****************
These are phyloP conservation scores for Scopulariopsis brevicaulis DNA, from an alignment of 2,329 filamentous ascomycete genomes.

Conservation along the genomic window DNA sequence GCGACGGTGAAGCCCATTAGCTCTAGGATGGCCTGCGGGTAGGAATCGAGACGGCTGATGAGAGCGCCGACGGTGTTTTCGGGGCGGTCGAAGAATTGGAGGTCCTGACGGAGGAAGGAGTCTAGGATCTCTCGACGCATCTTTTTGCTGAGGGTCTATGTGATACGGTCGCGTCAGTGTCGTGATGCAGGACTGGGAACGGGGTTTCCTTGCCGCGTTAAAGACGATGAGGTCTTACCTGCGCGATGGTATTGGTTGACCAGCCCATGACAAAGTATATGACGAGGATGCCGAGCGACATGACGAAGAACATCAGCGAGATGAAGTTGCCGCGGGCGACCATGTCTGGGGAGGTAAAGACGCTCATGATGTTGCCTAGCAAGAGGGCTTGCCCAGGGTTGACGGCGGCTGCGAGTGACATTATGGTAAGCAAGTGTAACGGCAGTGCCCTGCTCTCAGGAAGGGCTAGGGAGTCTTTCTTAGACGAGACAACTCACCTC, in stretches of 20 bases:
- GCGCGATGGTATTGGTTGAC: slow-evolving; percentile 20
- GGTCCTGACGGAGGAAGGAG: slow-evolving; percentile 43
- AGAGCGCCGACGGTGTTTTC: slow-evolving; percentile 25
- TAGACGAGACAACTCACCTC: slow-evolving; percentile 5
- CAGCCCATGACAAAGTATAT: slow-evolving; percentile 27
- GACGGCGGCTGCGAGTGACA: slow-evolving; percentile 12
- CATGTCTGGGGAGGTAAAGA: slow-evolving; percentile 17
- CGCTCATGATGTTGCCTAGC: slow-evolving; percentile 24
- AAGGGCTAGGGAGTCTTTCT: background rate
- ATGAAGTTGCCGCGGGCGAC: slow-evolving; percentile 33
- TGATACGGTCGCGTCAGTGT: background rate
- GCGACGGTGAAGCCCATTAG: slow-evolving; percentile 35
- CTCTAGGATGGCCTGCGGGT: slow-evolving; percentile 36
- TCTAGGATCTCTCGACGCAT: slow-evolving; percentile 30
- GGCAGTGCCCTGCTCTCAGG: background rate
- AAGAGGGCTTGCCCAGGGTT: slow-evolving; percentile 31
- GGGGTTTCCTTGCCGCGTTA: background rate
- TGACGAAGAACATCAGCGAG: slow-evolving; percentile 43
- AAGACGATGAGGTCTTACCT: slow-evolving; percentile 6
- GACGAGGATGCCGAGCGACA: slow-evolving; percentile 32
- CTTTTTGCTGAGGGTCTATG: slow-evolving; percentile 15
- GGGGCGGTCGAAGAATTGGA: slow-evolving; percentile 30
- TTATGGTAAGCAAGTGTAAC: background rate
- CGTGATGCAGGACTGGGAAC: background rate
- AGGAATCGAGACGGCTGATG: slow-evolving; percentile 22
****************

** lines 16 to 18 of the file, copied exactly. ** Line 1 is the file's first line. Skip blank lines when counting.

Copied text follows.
- TCTAGGATCTCTCGACGCAT: slow-evolving; percentile 30
- GGCAGTGCCCTGCTCTCAGG: background rate
- AAGAGGGCTTGCCCAGGGTT: slow-evolving; percentile 31